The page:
Defroster in your back window: Have you ever wondered how those little lines on your rear windshield defrost so quickly and easily? Well, I have too which is why I decided to do a little research to find out what they are, how they work, and why on Earth they aren’t on our front windshield.
What are they?
So what are these lines made of anyways? Well, as it turns out these lines are metallic paint that rests atop the inside of the glass so they don’t get chipped off as easily. Technically they are a high concentration of metal (most likely not led with the new regulations) and adhesive. Alright, we know what they are but why the back and not the front? Actually, there are many reasons they primarily exist on your rear windshield.
But why not the front too?
Probably the main reason only the back windshield has them is that the front has air blowers to defrost while the back rarely does. The front blowers are also much cheaper than the metallic lines as heating ducts will always be incorporated into the car. This is why it costs so much more to replace a rear windshield than a front one. The factory has to use more resource and must conduct more tests to make sure the defroster lines work.
Another major reason for no lines on the front shield is visibility requirements set in place by the Department of Transportation of each state. Most states require no visual obstructions on the main portion of the glass and therefore prohibit defrosting lines to be painted on or implanted in the shield. Now you may be thinking how dumb of a rule this is since I could shave a bunch of time off defrosting my windshield but hold on. It can, in fact, be done and has been done before!
Not exclusively in the rear
It is actually not that uncommon to find thin metal wires implanted in the windshield in a sort of a zig-zag formation. They are thin enough to not be too much of a visual obstruction but just large enough to get the job done. These beautiful wires, just like the metal paint lines, begin working as soon as the car is on and the defrost is engaged. There’s no need to wait for the car to heat up at all. Just poke the button and BOOM your windshield is defrosted in no time. It really isn’t fair this isn’t a thing in America but, maybe someday it will be. Actually, some newer cars have the defrost lines painted around and underneath the windshield wiper blades to prevent them from freezing and damaging the motor when turned on. Still, full windshield defrost-lines would be pretty sweet.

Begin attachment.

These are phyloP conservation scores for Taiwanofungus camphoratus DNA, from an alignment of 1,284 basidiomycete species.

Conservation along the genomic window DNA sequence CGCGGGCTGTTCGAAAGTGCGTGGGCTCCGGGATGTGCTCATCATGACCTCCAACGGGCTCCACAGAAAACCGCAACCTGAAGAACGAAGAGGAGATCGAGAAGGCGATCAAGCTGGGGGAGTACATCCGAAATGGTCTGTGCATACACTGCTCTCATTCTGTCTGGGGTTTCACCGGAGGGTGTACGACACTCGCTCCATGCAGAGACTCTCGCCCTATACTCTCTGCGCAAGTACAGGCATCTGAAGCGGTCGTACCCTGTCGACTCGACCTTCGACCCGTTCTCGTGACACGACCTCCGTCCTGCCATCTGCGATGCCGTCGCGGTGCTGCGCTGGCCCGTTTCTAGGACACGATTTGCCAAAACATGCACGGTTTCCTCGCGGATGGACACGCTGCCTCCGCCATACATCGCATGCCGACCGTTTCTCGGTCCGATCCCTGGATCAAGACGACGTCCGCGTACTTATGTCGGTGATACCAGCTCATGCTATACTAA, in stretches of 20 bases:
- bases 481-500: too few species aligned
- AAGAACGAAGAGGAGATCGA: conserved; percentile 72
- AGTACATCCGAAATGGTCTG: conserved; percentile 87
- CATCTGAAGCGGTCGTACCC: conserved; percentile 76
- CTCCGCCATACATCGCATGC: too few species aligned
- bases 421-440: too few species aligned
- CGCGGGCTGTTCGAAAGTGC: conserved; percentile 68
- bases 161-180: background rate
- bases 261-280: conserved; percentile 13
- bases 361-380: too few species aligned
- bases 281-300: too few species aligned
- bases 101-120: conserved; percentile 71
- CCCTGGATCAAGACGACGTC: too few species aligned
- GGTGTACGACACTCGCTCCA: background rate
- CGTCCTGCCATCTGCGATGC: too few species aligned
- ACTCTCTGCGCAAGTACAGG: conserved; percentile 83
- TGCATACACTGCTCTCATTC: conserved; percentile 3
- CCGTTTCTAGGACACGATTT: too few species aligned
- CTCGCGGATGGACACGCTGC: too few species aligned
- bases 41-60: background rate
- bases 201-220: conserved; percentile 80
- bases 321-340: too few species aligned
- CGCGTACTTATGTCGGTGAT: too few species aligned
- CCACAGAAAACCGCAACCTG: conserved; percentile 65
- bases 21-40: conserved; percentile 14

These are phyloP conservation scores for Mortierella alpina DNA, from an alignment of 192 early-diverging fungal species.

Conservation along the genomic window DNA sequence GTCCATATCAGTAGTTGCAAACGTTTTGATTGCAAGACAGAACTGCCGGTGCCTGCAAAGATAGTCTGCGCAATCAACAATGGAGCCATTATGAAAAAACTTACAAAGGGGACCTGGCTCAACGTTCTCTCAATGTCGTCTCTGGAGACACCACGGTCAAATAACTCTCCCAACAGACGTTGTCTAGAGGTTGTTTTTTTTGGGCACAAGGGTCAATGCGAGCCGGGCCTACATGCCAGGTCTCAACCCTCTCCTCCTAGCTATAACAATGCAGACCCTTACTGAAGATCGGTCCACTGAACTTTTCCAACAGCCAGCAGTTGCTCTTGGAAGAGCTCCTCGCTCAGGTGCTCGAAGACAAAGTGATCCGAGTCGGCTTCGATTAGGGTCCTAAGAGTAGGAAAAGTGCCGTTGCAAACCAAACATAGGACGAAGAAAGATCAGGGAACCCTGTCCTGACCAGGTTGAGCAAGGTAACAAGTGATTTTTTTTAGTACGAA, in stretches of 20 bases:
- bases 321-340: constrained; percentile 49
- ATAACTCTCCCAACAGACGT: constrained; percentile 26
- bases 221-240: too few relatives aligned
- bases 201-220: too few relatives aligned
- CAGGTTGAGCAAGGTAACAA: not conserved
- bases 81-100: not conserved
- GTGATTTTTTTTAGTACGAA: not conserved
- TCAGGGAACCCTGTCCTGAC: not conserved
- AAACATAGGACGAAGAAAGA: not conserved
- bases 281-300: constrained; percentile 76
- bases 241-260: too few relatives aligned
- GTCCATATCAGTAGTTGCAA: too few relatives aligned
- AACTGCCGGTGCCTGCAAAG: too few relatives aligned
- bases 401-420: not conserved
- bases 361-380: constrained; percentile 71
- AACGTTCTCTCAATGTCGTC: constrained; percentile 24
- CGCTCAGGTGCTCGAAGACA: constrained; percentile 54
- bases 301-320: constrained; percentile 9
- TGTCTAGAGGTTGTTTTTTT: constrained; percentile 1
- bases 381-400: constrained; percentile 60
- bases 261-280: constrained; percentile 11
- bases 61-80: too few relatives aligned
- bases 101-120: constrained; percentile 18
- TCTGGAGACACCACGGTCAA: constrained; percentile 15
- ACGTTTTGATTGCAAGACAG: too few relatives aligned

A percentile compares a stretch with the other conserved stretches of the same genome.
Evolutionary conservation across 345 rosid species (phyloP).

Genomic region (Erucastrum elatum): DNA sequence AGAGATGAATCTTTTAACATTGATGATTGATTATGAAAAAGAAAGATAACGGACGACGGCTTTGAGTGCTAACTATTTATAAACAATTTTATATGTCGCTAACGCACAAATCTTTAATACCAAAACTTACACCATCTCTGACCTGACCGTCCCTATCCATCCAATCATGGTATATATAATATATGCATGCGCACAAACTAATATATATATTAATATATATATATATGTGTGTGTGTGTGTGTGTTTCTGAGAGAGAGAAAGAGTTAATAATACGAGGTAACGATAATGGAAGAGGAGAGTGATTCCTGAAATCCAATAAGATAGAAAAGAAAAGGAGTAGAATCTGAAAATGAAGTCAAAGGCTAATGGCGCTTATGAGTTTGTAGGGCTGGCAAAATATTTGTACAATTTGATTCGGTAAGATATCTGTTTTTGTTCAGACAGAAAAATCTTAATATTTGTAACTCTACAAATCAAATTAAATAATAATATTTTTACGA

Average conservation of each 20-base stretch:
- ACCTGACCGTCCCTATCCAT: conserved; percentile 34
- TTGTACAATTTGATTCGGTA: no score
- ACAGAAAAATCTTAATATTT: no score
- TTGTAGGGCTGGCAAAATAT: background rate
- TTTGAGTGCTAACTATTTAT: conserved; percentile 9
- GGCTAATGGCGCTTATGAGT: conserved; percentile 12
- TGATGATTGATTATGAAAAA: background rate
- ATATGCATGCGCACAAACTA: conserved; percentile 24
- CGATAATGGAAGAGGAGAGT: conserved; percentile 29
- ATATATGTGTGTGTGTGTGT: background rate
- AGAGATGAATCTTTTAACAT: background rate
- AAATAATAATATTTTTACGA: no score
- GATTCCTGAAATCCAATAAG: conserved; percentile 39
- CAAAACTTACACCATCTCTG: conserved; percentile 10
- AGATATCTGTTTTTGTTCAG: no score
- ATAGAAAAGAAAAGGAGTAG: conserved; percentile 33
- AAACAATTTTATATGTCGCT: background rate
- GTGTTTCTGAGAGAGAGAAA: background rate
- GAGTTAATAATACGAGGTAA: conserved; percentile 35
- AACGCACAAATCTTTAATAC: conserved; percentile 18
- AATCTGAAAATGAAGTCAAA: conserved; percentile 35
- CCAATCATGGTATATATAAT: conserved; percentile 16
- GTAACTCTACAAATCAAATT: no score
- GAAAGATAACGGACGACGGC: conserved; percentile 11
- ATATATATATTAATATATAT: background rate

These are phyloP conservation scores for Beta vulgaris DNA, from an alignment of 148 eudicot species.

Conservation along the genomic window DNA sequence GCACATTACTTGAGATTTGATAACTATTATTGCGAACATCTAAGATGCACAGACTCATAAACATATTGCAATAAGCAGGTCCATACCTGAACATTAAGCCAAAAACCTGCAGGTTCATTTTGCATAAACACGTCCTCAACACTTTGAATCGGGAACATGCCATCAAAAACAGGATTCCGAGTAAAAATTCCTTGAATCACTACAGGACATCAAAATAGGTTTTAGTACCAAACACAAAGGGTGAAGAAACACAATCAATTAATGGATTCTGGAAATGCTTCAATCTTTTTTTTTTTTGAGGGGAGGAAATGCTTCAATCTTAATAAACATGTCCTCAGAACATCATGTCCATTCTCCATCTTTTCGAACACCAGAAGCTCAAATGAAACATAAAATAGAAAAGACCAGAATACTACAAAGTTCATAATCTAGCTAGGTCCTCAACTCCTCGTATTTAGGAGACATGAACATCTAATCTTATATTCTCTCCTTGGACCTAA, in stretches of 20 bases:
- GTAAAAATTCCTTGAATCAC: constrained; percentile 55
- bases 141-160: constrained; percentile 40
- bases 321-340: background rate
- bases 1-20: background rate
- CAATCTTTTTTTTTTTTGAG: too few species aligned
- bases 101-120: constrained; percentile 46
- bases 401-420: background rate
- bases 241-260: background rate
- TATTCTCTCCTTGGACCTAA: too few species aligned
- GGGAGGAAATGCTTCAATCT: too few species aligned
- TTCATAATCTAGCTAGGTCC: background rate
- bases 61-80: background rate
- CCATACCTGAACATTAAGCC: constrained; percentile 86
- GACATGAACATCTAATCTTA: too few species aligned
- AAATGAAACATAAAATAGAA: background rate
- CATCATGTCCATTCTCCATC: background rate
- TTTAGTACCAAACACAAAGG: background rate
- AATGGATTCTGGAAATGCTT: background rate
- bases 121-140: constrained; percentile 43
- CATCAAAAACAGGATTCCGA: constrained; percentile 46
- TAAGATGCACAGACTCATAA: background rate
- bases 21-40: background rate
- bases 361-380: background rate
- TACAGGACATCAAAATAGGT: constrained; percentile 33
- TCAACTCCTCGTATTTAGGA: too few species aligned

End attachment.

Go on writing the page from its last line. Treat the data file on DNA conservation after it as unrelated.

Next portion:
How do they work?
Now you know what they are and where they can be placed, it might be nice to know how they work. As they are made of a metallic paint, the system sends currents of electric throughout the lines to create electrical friction. This friction generates heat and quickly defrosts the surrounding area.
The coolest part is that these lines most often feel cool to the touch when turned on. The reason behind this? To defrost the glass, the temperature only needs to be raised slightly above freezing to melt ice or snow. Pretty neat right? Besides if they got hot enough to melt or burn anything that touches it, your engine would have to divert too much power for the whole process to be worth it. This is why most cars will shut off the wires far before they ever get too warm.
However, since these lines are just one large electrical circuit, the connection always needs to be complete, which means that if any section of wire paint is chipped off, the circuit is broken, and the defrost lines will be ineffective. Lucky for you, there is a fairly cheap and simple method of repairing the lines, rather than replacing the entire glass which is far more expensive than a regular windshield. All you need is the conductive metallic paint.
There are a multitude of brands and kits you can purchase online which include all the paint, adhesives, tapes, brushes, and everything else you would need; some even include am ohmmeter to test to see if the circuit is complete. Most kits are around $20 but there are some cheaper and more expensive ones out there.
There you have it
So now you know. For the curious or bored, the self-taught or fact finders, you now know what the magical little lines are and what they do. You know why Americans only ever see them on the back glass and what you need to fix them if they ever stop working; God forbid they ever do.
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Author: B. Delamater
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